ramkisno at HOTMAIL.COM
Tue Oct 19 19:03:34 CDT 1999
> If it makes him a better man, so be it. If
>studying Vedanta makes him a better man, then he should quit studying
>physics and turn towards Vedanta. If Christianity is better for him, he
>should get baptised and become a Christian.
Again better in what sense? From the Advaita point of view, Christianity is
a step backwards because it teaches a seperation between the soul and God.
I believe reading somewhere that Sri Ramanujacharya's Guru was an Advaitin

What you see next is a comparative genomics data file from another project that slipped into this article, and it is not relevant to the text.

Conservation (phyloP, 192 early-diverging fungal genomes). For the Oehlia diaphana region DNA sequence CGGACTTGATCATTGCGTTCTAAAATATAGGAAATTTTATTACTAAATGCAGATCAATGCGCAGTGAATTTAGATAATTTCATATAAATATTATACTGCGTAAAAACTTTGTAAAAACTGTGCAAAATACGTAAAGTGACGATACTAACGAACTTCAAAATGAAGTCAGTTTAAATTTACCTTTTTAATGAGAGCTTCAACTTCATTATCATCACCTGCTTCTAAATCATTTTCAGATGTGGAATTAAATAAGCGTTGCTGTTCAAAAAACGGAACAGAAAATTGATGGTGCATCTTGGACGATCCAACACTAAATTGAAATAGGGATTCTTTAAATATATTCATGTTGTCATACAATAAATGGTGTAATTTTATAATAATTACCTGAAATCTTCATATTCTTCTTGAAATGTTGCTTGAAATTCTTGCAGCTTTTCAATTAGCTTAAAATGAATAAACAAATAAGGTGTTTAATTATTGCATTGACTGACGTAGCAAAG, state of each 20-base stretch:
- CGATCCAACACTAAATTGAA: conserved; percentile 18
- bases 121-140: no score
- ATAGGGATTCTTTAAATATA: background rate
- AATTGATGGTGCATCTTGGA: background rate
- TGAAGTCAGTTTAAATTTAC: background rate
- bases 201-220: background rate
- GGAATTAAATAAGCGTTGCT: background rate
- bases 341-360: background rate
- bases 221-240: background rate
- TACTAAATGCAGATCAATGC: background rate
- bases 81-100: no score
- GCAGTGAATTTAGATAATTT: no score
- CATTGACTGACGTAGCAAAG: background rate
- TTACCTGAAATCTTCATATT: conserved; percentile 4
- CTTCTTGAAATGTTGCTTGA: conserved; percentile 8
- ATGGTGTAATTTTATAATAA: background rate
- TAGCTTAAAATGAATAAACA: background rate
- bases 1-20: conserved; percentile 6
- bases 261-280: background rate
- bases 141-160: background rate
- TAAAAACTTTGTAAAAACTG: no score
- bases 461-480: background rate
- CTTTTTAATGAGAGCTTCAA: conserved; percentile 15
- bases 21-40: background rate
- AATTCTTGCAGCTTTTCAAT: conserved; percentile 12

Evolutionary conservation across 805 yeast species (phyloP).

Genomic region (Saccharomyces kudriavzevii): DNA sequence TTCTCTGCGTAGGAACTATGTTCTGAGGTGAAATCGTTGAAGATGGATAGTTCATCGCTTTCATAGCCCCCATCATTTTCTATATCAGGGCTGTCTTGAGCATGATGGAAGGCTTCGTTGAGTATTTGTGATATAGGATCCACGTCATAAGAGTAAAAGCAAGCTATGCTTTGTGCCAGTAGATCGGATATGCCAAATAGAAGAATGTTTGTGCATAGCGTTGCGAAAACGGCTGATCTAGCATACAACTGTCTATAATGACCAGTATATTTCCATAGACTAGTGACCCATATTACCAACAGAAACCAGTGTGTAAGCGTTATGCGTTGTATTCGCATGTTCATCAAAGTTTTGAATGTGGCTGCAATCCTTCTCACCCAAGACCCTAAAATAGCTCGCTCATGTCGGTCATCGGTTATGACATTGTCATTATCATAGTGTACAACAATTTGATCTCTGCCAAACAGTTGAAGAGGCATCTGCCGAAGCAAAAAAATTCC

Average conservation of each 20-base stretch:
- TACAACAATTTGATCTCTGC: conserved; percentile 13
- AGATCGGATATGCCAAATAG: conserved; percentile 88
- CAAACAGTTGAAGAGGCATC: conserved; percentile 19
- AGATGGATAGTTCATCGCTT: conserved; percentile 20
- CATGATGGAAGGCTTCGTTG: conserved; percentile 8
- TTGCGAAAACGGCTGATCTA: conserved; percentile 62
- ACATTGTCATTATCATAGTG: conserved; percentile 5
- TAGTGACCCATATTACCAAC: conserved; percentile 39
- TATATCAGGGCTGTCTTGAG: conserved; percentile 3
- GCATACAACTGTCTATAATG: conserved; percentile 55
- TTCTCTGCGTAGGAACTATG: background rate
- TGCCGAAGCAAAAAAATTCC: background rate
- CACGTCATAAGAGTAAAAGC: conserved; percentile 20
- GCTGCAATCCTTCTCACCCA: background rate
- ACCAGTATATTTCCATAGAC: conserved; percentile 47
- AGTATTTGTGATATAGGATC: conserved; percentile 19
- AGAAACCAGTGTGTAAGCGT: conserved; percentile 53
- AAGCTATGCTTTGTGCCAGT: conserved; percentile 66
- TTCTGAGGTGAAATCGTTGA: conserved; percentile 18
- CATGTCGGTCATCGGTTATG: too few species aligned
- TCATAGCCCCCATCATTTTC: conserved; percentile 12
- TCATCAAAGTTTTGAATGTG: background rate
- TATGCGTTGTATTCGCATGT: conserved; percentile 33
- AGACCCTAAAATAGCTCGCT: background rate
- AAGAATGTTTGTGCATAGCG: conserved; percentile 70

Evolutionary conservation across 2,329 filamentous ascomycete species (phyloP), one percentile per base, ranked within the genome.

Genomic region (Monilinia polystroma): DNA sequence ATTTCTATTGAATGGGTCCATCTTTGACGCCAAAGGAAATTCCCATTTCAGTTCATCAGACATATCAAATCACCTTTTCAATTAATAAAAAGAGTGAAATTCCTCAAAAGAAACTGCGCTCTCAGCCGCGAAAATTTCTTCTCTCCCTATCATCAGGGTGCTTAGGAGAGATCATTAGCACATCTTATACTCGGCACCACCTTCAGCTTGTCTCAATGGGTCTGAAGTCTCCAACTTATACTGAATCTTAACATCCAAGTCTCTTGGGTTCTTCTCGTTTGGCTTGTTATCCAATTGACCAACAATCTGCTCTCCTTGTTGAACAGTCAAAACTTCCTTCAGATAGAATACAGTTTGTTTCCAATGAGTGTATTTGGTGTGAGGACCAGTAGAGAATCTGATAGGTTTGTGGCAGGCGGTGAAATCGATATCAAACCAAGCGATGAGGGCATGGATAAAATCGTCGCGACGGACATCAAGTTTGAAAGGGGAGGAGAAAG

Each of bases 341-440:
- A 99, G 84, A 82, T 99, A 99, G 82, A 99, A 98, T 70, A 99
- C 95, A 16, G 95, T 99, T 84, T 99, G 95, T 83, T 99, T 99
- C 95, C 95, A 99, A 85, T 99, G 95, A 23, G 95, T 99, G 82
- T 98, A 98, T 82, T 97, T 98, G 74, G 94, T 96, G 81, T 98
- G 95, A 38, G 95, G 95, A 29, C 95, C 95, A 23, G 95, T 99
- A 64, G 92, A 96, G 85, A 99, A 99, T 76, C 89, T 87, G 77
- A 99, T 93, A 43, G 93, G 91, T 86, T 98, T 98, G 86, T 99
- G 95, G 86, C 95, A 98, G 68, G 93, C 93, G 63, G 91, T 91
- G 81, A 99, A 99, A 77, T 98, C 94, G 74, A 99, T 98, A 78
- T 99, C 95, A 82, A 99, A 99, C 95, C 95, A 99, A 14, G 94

and that the Acharya's Shikshan was in the Advaita tradition. However, he
went on to establish the Sri Vaishnava tradition. How do we discern from
this what his duty was? Clearly, the concept of Moksha in Vishishtadvaitam
is different from Advaitam's. How could he (Sri Ramanujacharya) have known
that Vishishtadvaita was better for him? Which probably means that the
search for "wisdom" exists in man alone. Tradition can at best complement
it. So we should explore our own failing which other traditions can be
sought out. Is this a correct interpretation of the history of such things ?
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